Article by Cst. Tim Schewe (Ret.)
What happened the last time that you decided to deal with a road safety problem? Were you successful in your quest? Were your views taken “for information purposes?” Did you get sucked into the whirlpool of “that’s not my job” or worse still, ignored completely?
As taxpayers, we expect the appropriate level of government or the police to solve them for us. This is one of their jobs and we pay them to do that. How would you rate their service in this regard and why do you rate it that way?
For the most part, if the situation is an emergency, it receives high priority for attention and resolution. A washed out highway or a serious collision will be dealt with immediately by the appropriate resources.
A dangerous driver or malfunctioning traffic signal may receive slightly less attention depending on the level of concern, location and resources available.
But what happens when you have a complaint about a nuisance or a potential problem? If you are lucky, it will be responded to within a reasonable amount of time. If not, your wishes could either be ignored or even actively discouraged. What to do?
DriveSmartBC is sometimes asked for help when this doesn’t happen.
Perhaps an example might be useful to guide others, so I resolved to make a special effort to involve myself and document it in Self Help.
The opportunity came from Kelowna. The gentleman that contacted me lived in a gated community that was accessed from a busy road. He felt that a left turn lane was needed to allow for safe turns into the community but the City of Kelowna felt otherwise.
I began e-mail correspondence with him to define the problem, find a suitable solution and promote it for resolution.
It quickly became apparent that the perception of the problem was the speed of vehicles on the road and the only solution that he would consider was the turn lane.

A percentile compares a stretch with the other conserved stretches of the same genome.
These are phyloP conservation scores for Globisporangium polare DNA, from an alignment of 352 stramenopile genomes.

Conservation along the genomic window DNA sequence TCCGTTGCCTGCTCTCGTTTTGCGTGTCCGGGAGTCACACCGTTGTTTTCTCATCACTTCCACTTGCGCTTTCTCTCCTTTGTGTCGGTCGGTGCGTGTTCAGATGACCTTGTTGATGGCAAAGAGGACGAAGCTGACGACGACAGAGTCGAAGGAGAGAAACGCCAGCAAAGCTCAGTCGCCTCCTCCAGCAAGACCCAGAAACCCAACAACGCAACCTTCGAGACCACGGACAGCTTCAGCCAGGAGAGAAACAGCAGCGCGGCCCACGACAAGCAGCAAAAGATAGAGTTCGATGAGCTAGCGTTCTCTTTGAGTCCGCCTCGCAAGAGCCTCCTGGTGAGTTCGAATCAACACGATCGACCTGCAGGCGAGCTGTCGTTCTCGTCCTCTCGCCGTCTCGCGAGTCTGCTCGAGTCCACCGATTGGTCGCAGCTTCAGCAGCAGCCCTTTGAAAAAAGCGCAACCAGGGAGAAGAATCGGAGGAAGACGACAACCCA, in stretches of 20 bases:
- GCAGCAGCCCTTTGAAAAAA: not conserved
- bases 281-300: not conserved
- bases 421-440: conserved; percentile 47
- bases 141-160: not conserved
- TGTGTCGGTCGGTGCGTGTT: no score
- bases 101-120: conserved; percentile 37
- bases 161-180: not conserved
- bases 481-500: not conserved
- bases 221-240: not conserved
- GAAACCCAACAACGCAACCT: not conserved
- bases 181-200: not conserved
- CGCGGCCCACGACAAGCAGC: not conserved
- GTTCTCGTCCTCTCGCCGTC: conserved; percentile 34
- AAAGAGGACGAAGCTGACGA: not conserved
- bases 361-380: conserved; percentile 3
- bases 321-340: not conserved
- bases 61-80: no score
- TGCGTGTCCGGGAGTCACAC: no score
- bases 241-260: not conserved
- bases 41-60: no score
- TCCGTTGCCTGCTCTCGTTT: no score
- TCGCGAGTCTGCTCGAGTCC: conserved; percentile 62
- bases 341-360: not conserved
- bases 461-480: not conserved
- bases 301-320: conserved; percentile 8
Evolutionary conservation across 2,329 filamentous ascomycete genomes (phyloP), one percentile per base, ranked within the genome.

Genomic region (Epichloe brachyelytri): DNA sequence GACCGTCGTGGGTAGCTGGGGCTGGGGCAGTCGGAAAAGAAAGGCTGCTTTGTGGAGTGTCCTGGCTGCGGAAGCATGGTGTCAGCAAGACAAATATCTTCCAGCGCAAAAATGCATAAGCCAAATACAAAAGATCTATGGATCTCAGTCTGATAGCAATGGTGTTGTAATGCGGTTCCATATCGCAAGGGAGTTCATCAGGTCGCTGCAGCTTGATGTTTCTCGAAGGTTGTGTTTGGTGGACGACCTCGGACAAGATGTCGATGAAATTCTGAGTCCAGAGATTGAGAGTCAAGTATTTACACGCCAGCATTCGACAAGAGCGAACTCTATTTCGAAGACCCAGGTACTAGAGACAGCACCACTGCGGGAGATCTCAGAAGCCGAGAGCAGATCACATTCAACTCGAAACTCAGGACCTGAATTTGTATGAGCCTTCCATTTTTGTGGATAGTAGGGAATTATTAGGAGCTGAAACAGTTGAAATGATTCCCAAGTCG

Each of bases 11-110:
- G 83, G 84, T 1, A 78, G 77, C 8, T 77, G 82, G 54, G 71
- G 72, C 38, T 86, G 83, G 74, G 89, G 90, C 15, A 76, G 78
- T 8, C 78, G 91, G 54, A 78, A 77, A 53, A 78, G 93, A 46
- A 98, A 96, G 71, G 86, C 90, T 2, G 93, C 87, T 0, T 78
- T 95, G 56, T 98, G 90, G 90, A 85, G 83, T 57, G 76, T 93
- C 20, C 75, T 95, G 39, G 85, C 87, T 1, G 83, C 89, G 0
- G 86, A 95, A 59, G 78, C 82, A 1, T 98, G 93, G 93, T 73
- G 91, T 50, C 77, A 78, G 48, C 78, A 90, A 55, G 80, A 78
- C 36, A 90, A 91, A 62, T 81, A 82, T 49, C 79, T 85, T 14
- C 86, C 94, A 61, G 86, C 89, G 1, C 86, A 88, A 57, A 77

After a half dozen volleys, he decided that I wasn’t on his side and that he would look elsewhere for a solution.
The other side of this coin is a community action group in the Hillside-Quadra area of Victoria. Not only do they react to problems, they actively consider pending changes to their community and provide considered feedback to city council in an effort to positively influence those changes.
This is a very good example of what a community can do, both to solve and prevent road safety problems.
Like anything else in life, you need to look at your particular road safety issue and decide whether you want to deal with it and how much time and effort you want to invest.
If the problem is not that important to you, then report and forget is probably the appropriate choice.
If you do decide to take action, there is no shortage of information to use to advantage today. A bit of time with your favourite search engine may find an issue exactly like yours, what was done to solve it and maybe even contact information for those involved. Reach out and ask for help.
Now persist in your quest. Learn about the issue. Document your observations. Enlist others. Contact authorities, write letters to the editor, blog, post on social media. Be thoughtful and reasonable. Respect others.
It may seem like water wearing away stone, but you can make a difference if you really want to.